Issue Details: First known date: 2010 2010
AustLit is a subscription service. The content and services available here are limited because you have not been recognised as a subscriber. Find out how to gain full access to AustLit

AbstractHistoryArchive Description

'Dorothy Hewett's literary criticism engages the questions of canon, genre, style and cultural production that animated her writing life. Her assessment of other writers' work is therefore interesting in and of itself and also powerfully suggestive of the ways in which her own work might be situated, read and re-read. Dorothy Hewett left an impressive archive of non-fiction prose, which variously exhibits the facility and energy evident in Wild Card, and further attests to her generativity across and within a variety of genres. Yet Hewett's critical prose if far from 'wild'. Her literary criticism particularly demonstrates a collected rhetorical understanding of genre and audience. Hewett's criticism presents a direct and intensely personal voice and a marked preference for the categories of the affective and energetic. It is the category of 'life' that her work values, and this notion or topos of 'life' is the centrepiece of her changing and developing views on literature and the literary field.' (Author's abstract)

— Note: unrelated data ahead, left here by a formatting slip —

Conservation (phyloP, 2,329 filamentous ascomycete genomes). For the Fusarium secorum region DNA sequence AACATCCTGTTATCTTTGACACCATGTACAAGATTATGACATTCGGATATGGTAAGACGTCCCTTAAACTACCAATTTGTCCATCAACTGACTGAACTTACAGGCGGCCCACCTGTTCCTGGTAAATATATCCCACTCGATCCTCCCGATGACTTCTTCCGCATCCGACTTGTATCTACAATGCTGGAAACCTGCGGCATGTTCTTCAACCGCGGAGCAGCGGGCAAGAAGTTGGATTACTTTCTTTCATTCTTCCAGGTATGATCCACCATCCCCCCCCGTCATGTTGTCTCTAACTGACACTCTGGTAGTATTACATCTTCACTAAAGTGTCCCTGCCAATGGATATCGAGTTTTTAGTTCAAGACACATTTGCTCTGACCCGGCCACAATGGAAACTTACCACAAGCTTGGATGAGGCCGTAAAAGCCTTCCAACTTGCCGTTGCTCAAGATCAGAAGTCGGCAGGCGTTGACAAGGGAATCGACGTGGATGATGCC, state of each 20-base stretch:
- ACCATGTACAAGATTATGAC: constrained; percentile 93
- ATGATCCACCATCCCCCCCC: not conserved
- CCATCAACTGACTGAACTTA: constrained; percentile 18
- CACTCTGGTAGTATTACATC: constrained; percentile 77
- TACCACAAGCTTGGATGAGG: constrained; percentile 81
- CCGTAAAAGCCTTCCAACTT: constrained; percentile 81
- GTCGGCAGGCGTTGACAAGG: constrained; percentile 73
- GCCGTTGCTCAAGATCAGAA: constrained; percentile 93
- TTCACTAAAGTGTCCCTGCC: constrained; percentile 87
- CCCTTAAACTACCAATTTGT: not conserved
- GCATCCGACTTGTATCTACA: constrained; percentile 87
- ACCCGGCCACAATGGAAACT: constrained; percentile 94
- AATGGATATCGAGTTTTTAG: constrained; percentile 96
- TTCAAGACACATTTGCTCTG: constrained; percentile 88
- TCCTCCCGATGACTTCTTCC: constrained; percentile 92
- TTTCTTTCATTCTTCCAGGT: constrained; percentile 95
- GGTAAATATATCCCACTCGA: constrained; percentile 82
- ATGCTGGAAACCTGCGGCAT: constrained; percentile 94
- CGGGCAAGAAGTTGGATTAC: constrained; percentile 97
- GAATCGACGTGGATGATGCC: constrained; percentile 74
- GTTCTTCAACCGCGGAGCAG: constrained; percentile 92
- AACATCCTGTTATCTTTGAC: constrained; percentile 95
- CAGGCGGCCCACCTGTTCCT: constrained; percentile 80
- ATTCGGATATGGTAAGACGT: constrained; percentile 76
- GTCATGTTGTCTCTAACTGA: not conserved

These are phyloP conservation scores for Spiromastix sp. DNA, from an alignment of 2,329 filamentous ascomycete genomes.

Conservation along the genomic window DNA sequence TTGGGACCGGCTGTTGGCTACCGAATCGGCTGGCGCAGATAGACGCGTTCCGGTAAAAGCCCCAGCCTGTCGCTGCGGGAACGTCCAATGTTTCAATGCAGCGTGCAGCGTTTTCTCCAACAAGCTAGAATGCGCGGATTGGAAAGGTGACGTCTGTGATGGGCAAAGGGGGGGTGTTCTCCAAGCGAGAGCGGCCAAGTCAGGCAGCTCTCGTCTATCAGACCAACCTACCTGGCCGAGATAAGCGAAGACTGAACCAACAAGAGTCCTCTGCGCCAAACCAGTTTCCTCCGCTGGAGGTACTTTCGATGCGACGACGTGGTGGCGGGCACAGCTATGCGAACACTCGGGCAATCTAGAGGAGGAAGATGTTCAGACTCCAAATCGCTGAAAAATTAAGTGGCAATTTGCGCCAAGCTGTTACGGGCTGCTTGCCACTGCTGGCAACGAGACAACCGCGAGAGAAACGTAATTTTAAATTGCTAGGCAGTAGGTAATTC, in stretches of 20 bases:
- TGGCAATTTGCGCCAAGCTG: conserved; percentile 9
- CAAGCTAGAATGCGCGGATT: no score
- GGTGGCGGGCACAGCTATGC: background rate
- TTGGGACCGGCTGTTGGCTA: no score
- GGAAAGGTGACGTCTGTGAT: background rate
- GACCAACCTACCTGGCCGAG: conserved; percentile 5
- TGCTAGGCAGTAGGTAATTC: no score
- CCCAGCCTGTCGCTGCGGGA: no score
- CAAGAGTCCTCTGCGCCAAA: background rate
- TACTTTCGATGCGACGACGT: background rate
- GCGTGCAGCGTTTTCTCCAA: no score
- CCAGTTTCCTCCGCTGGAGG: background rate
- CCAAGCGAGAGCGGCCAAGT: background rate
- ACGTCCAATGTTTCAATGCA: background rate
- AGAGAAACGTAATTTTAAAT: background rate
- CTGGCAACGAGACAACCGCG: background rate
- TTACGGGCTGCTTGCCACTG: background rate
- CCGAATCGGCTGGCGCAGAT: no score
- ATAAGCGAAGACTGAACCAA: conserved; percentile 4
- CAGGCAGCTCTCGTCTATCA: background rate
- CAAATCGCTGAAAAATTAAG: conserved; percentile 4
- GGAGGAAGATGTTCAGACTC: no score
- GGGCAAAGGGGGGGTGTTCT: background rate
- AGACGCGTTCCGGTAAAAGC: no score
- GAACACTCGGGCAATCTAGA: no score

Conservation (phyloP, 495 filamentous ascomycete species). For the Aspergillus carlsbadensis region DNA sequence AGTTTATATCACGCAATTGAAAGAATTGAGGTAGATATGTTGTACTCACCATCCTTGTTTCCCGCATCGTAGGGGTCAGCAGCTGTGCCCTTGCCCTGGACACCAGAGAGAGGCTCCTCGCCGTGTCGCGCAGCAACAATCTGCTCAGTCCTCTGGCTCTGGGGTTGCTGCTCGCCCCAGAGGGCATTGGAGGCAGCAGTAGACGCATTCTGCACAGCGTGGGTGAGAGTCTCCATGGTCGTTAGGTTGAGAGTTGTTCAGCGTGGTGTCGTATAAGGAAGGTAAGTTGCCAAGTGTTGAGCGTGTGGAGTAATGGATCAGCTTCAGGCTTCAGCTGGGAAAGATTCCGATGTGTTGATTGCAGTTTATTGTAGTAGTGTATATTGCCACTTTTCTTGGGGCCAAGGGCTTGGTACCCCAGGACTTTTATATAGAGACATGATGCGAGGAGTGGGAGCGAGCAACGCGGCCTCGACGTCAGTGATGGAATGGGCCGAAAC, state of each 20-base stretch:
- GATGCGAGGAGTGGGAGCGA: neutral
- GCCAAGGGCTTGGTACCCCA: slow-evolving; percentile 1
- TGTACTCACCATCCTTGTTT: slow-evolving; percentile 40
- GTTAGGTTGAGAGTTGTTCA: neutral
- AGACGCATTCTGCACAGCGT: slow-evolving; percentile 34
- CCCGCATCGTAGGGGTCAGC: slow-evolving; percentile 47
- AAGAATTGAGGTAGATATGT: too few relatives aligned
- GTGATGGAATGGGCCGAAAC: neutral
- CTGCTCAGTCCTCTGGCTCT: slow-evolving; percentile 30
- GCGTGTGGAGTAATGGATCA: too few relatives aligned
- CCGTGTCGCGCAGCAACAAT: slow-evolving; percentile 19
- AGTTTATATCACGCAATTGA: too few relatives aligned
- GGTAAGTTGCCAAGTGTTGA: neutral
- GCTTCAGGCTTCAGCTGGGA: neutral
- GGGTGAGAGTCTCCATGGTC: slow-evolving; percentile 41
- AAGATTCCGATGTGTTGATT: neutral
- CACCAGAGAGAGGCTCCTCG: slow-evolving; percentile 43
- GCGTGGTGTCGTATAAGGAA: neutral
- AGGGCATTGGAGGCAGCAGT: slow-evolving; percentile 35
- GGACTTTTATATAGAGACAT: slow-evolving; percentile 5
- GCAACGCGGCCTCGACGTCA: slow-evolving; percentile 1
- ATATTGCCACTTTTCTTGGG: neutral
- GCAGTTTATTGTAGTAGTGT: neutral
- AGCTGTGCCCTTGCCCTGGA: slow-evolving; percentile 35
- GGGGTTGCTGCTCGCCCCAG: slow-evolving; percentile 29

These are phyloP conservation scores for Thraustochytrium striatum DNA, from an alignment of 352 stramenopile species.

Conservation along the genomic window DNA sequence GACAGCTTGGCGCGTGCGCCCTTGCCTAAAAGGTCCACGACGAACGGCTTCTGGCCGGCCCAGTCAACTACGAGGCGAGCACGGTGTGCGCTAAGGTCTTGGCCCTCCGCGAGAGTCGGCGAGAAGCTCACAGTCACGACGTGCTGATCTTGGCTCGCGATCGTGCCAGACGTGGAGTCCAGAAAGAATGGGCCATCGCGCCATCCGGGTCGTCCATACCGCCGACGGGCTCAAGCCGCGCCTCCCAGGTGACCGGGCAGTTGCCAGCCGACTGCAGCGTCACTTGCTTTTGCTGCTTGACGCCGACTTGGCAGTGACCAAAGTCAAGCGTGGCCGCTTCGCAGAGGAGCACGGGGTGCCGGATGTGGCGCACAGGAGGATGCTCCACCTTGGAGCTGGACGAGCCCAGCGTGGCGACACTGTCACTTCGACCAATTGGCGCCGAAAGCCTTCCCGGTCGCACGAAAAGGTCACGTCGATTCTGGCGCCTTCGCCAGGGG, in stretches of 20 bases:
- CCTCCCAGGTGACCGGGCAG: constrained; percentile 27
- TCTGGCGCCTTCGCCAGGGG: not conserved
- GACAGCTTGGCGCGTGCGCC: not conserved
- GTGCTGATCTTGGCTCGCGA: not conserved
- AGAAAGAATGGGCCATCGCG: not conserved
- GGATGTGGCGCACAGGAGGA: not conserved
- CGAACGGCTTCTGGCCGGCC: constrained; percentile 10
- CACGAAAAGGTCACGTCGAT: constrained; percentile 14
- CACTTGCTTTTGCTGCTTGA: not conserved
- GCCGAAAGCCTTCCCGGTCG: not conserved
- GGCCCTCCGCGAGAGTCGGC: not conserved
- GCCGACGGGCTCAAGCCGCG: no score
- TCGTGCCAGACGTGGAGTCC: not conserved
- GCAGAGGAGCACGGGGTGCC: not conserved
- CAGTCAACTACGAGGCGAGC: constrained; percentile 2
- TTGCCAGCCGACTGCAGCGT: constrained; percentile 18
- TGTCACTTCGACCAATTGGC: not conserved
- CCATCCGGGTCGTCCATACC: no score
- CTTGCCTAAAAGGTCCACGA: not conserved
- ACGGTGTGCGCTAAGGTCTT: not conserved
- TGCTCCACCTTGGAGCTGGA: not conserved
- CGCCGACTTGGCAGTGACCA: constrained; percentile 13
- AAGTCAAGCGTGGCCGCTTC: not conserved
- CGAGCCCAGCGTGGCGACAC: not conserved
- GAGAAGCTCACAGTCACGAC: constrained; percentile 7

• Epigraph: I've discovered that literary critics are very, very suspicious of people who change genres. They think there is something suspect about it. Otherwise you are a Jack-of-all-trades or a Jill-of-all-trades and master or mistress of nothing. Whereas I've never found any difficulty in this really. It just seems natural to me. It's all writing, you know. (Moore 40)

Publication Details of Only Known VersionEarliest 2 Known Versions of

  • Appears in:
    y JASAL Journal of the Association for the Study of Australian Literature; Common Readers and Cultural Critics Special Issue 2010 Z1717121 2010 periodical issue 2010
Last amended 18 Aug 2010
    Powered by Trove